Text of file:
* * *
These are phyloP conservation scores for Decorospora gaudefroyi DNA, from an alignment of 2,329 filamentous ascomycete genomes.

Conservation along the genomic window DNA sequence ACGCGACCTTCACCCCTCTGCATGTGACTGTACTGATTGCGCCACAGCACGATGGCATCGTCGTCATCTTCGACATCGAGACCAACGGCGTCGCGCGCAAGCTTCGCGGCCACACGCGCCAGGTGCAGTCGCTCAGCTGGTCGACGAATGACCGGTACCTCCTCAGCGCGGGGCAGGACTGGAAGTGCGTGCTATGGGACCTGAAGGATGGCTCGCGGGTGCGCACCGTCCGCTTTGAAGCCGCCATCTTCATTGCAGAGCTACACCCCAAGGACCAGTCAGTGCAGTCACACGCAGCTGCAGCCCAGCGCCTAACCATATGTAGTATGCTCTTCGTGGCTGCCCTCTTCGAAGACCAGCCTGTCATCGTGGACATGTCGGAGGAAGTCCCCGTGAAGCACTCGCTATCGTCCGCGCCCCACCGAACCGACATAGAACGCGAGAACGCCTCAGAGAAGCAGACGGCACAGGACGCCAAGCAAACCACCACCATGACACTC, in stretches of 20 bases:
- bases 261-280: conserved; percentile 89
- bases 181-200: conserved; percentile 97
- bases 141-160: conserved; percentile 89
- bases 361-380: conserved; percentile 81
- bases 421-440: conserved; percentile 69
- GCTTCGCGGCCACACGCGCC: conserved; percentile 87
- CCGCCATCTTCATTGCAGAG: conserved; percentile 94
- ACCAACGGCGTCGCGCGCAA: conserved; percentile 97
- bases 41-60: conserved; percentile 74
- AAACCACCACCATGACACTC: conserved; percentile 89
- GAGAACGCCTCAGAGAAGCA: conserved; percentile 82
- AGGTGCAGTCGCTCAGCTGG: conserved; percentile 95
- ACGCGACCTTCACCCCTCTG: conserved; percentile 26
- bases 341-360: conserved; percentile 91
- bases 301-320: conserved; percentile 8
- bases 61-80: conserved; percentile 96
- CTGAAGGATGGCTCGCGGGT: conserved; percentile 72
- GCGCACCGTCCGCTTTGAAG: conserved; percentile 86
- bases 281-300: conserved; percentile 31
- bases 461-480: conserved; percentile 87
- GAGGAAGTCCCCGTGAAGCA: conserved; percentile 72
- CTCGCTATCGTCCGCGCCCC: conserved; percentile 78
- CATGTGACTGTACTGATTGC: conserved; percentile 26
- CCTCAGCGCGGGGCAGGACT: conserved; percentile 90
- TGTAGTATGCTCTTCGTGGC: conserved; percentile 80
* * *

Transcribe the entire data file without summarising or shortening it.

These are phyloP conservation scores for Decorospora gaudefroyi DNA, from an alignment of 2,329 filamentous ascomycete genomes.

Conservation along the genomic window DNA sequence ACGCGACCTTCACCCCTCTGCATGTGACTGTACTGATTGCGCCACAGCACGATGGCATCGTCGTCATCTTCGACATCGAGACCAACGGCGTCGCGCGCAAGCTTCGCGGCCACACGCGCCAGGTGCAGTCGCTCAGCTGGTCGACGAATGACCGGTACCTCCTCAGCGCGGGGCAGGACTGGAAGTGCGTGCTATGGGACCTGAAGGATGGCTCGCGGGTGCGCACCGTCCGCTTTGAAGCCGCCATCTTCATTGCAGAGCTACACCCCAAGGACCAGTCAGTGCAGTCACACGCAGCTGCAGCCCAGCGCCTAACCATATGTAGTATGCTCTTCGTGGCTGCCCTCTTCGAAGACCAGCCTGTCATCGTGGACATGTCGGAGGAAGTCCCCGTGAAGCACTCGCTATCGTCCGCGCCCCACCGAACCGACATAGAACGCGAGAACGCCTCAGAGAAGCAGACGGCACAGGACGCCAAGCAAACCACCACCATGACACTC, in stretches of 20 bases:
- bases 261-280: conserved; percentile 89
- bases 181-200: conserved; percentile 97
- bases 141-160: conserved; percentile 89
- bases 361-380: conserved; percentile 81
- bases 421-440: conserved; percentile 69
- GCTTCGCGGCCACACGCGCC: conserved; percentile 87
- CCGCCATCTTCATTGCAGAG: conserved; percentile 94
- ACCAACGGCGTCGCGCGCAA: conserved; percentile 97
- bases 41-60: conserved; percentile 74
- AAACCACCACCATGACACTC: conserved; percentile 89
- GAGAACGCCTCAGAGAAGCA: conserved; percentile 82
- AGGTGCAGTCGCTCAGCTGG: conserved; percentile 95
- ACGCGACCTTCACCCCTCTG: conserved; percentile 26
- bases 341-360: conserved; percentile 91
- bases 301-320: conserved; percentile 8
- bases 61-80: conserved; percentile 96
- CTGAAGGATGGCTCGCGGGT: conserved; percentile 72
- GCGCACCGTCCGCTTTGAAG: conserved; percentile 86
- bases 281-300: conserved; percentile 31
- bases 461-480: conserved; percentile 87
- GAGGAAGTCCCCGTGAAGCA: conserved; percentile 72
- CTCGCTATCGTCCGCGCCCC: conserved; percentile 78
- CATGTGACTGTACTGATTGC: conserved; percentile 26
- CCTCAGCGCGGGGCAGGACT: conserved; percentile 90
- TGTAGTATGCTCTTCGTGGC: conserved; percentile 80